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Thailand

A cornucopia of Kohs


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When I wrote these words, we were in the final week of our trip and were rather less than enthralled by the prospect of shivering our way through the British winter with the rest of you. To take our mind off things, we were lapping up the sun on the gorgeous beaches of Tarutao National Park in Thailand’s far south. It would be too cruel, I thought, to torment you with a selection of photos from our island-hopping adventures. But how else do people make it through January other than by planning their summer holidays, so think of this blog as another travel agent’s catalogue on your coffee table. Besides, I’m having trouble deciding which is my favourite koh.

1. Koh Rong

Our beach bungalow on Koh Rong

Our beach bungalow on Koh Rong

Two boys on the pier at the fishing village

Two boys on the pier at the fishing village

Take your seat on the beach

Take your seat on the beach

The first contender is also the only non-Thai island on the list, Cambodia's little-known Koh Rong. It sets the bar pretty high straight away. Palm-fringed, white coral beaches? Check. Turquoise blue sea gently lapping the shore? Check. Private beach-front bungalow with personal hammocks? Check. Beach bar serving fresh seafood and cocktails? Check. You don't quite have the place to yourself; backpackers snap up the cheap bungalows and there's a small fishing village at the pier, but go there before it's too late. Big developers have their eye on this place and want to turn it into Cambodia's answer to Koh Samui.

2. Koh Similan

A viewpoint in the Similans

A viewpoint in the Similans

Big rocks, small boat and blue sea

Big rocks, small boat and blue sea

The good ship Duanita

The good ship Duanita

Or rather, the group of islands known as the Similans, a Marine National Park in the Andaman Sea. It's a four-hour boat trip from the mainland, enough to deter the crowds. We spent our time on board rather than on land, for the attractions here are all underwater. Sadly, the reefs have been ravaged by the 2004 tsunami and a series of devastating bleaching events, but there are still plenty of fish. It's possible to camp on one island (if you don't mind monstrous mosquitoes), but most are off-limits. Judging by the size of the private yachts anchored offshore, the Similans attract the super-rich. And they are blessed by royalty too – a Thai princess has a nice little getaway pad here.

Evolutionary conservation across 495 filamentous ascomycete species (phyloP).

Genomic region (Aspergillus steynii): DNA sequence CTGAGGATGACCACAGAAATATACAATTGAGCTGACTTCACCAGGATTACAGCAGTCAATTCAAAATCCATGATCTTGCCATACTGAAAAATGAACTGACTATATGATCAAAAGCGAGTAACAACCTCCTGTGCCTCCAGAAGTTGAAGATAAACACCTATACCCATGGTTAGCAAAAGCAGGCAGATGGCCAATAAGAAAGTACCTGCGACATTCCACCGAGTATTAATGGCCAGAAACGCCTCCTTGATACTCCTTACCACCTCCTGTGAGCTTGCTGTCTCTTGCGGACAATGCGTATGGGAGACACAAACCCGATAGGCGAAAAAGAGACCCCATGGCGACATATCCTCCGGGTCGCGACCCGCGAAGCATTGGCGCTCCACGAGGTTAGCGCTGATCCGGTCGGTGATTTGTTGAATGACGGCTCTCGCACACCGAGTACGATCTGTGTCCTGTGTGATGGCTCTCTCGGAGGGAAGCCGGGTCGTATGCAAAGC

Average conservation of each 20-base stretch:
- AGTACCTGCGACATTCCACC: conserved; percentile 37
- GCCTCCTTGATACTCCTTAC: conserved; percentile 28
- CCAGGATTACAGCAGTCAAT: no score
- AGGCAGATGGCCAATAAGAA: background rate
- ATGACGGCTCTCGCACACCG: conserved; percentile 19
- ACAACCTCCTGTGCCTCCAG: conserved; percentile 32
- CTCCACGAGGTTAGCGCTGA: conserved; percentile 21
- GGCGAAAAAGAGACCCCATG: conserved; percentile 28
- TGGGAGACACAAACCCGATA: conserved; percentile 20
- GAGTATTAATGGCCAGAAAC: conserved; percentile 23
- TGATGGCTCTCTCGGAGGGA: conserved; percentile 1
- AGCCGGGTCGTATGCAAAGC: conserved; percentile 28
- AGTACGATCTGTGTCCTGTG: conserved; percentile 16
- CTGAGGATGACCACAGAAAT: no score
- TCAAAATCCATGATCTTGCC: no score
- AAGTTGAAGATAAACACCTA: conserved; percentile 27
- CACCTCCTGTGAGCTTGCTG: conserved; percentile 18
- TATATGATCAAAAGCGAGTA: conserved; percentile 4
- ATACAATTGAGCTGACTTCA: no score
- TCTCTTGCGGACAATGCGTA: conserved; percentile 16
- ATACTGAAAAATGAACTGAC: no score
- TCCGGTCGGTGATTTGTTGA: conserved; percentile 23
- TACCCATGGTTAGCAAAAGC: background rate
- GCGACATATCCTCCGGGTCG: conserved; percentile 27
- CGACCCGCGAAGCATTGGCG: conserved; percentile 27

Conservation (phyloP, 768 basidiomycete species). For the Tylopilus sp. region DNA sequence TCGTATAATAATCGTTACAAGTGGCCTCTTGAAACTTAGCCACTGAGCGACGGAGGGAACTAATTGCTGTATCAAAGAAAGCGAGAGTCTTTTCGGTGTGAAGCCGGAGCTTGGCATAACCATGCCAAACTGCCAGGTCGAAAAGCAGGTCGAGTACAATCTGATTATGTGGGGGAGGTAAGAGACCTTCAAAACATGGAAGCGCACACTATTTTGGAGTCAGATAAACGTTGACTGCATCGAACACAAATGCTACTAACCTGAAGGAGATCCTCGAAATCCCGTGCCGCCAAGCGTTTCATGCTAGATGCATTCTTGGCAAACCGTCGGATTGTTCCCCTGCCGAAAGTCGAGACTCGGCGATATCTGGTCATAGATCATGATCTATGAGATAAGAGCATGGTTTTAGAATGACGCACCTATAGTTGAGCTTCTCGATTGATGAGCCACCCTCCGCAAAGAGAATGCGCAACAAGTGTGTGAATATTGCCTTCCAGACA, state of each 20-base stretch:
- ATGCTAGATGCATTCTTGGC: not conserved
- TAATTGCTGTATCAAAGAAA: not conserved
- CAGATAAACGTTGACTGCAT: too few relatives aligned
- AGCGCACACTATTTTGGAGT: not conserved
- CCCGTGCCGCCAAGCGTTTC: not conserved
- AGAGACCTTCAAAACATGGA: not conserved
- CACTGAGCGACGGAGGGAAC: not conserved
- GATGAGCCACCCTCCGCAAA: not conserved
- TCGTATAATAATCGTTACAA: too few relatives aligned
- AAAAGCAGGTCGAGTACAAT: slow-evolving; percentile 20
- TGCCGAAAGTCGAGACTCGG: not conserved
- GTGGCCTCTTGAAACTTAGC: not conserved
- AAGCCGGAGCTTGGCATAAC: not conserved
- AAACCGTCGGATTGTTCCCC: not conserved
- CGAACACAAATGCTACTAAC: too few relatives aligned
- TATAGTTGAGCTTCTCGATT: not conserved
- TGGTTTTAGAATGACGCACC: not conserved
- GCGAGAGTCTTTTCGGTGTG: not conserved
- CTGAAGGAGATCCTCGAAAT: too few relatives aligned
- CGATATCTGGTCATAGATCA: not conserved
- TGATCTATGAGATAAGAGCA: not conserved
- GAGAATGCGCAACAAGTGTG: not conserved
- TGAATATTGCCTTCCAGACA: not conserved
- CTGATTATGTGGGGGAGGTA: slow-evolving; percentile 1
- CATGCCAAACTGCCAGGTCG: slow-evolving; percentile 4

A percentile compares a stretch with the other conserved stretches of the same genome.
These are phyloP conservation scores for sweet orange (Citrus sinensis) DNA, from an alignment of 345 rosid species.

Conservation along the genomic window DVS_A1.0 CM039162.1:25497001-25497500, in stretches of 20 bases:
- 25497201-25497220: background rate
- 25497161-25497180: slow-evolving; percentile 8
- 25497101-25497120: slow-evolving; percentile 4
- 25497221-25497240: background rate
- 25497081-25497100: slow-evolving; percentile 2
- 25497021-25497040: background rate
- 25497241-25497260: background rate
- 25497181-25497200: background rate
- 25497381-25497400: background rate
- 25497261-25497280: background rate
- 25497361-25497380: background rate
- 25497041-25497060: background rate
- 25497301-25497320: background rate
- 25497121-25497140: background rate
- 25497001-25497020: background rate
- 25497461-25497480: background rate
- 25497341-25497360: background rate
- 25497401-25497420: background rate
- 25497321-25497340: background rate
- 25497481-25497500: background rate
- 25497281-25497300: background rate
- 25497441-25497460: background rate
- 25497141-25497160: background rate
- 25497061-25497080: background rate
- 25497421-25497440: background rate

3. Koh Lanta

Lighthouse at Koh Lanta National Park

Lighthouse at Koh Lanta National Park

Lanta Old Town

Lanta Old Town

An island of two halves, Koh Lanta attracts the crowds due to its proximity to the mainland and the regular boat services to hotspots like Koh Phi Phi and Phuket. The touristy north – overrun with massage and tattoo parlours, shops selling tat and a thousand and one "same same but different" bar restaurants – did not float our boat. Fight your way through that lot and the wilder south awaits. We stayed at Bamboo Bay, the last public beach before the National Park at the southern tip of Lanta. I've tried not to use the word idyllic thus far, but it really is necessary here.

4. Koh Rok

Washed up coconut

Washed up coconut


Longtail boat in a turquoise sea

Longtail boat in a turquoise sea


Monitor lizard on Koh Rok

Monitor lizard on Koh Rok

A bona fide Robinson Crusoe island, lying just an hour by speedboat from Lanta (though as anyone who has ever been in a speedboat would surely agree, it will feel like the longest hour of your life). Sadly we only visited on a day trip, long enough to sample the fantastic shallow reefs and witness the bizarre sight of six-foot monitor lizards prowling round the picnic area. For that authentic castaway experience, pitch your tent at the National Park campsite, wait until the day trippers have gone home and you (and your new lizard friends) will have the place to yourselves. One for the reptile lovers.